As we proceeded through the sanctuary, we noticed that each enclosure had different themes with names such as the "Batchelor Boys". The wallabies appeared to be separated based on age and sex. Some of the wallabies in the latter enclosures were quite shy and reluctant for the leaves, we later realised that these were the more elderly wallabies. In amongst the 40 wallabies in total there were a couple of female wallabies that still had a Joey (young wallaby) in their pouches. We were lucky enough to see one very small Joey take some early bounces before it spotted us and dived back to safety in its mothers pouch. As you can imagine, this really enhanced the overall experience. We were able to take numerous photos of us feeding the wallabies, and we observed the wallabies from very close quarters. I was really impressed that we were allowed to wander through the enclosures at out own pace, and that we not under constant supervision.
BUT THAT'S NOT ALL FOLKS...
During your visit, you can look through some interesting memorabilia of family treasures of times past. You get the opportunity to feel and experience how a wallaby trapper lived with an authentic hut set indoors. Also, asides from the wallabies, there is a large pond which is home to a range of bird life. Inhabitants of this area include Sebastopol and Cape Barron Geese, Ducks, Fantail pigeons and Peacocks. There are also other animals at the sanctuary too, including bantams, possums and some rare breed Finlayson sheep. There is also Muffin the miniature pony, a friendly animal that enjoys the attention of visitors to the enclosure.
AND LAST BY NO MEANS LEAST.... A BABY WALLABY TO HOLD IN EXCHANGE FOR A JOKE (?)
One of the most memorable experiences was the opportunity to hold a hand raised orphaned pouch baby wallaby. Gwen promised us that we could hold a baby wallaby after our tour, in exchange for a joke - well in our case three jokes were requested, one for each of us. Unfortunately, I am terrible at remembering any decent jokes, and my brother and fiancé also struggled whilst we wandering around the enclosure. The best joke (?) we came up with was:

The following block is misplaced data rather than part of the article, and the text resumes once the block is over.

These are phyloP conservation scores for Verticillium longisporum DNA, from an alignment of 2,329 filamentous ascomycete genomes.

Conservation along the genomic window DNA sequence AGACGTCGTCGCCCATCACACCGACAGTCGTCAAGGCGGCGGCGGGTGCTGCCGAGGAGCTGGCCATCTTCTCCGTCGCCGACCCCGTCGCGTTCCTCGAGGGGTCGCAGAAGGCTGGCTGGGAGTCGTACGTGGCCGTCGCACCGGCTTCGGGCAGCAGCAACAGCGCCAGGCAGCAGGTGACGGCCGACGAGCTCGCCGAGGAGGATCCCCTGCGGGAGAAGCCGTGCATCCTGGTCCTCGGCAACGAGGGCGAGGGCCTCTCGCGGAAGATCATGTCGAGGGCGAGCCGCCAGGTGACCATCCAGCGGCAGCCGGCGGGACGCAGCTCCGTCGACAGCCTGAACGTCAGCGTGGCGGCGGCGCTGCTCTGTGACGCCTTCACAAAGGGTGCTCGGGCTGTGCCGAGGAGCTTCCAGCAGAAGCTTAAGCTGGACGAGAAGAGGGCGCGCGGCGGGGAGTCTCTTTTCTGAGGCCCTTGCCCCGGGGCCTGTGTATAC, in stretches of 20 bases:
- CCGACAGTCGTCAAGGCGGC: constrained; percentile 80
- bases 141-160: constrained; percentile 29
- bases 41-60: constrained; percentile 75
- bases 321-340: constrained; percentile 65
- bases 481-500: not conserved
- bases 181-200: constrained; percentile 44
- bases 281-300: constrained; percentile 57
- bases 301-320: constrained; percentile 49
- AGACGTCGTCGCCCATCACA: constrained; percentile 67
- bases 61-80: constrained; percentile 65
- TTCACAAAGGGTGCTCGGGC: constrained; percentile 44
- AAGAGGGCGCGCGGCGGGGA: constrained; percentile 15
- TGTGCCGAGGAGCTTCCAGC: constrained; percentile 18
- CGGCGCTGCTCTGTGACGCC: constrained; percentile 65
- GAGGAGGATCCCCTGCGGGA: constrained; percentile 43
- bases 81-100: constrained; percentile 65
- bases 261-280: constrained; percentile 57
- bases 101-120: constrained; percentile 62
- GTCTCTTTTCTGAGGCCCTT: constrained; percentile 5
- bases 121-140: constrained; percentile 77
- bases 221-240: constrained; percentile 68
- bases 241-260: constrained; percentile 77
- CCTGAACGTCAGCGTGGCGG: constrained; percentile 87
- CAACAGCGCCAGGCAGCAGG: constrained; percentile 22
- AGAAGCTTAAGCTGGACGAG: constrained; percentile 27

Q: Why does the sea smell?
A: Because of the seaweed.
I can feel the tumbleweed moving across your screens as you read this... but fortunately despite the rubbish joke, Gwen took pity on us and presented us with a tiny Joey wrapped around in a blanket. The Joey was in the midst of a mid afternoon nap, but had no problems posing for a number of cute photos in the garden area.
This was the best random stop that we experienced on our New Zealand trip. We had no idea there were any wallabies in New Zealand, and to get the opportunity to get so close and feed the wallabies was unforgettable. It was also fantastic to get to hold a baby wallaby, something that I would thoroughly recommend. Our hosts were true South islanders, very friendly and welcoming. We had a very good chat after our tour which was a great opportunity to learn more about the park and its history. And of course, to really put the cherry on top of the whole adventure, you will be interested to learn the entrance fee (including holding the baby wallaby)..... NZ $10! That's right, $10, the equivalent of roughly £4.50. I would therefore have to say this is also the best value for money experience that I visited in New Zealand too. If you make it to EnkleDooVery Korna, make sure you stop at the nearby berry farm on your way out of Waimate. They make superb berry ice cream sundaes which went down like a treat whilst we were soaking in the sunshine.
OPENING TIMES AND CONTACT DETAILS
20th September - end of Queens Birthday weekend
Open daily: 10 am to 5 pm
No VISA or EFTPOS facilities available.
For bookings and further information contact Gwen:
Telephone: +64 (0)3 689 7197
Fax: +64 (0)3 689 1377
Or visit Gwen's internet page at:
© CJG, 2010
Summary: A great value for money adventure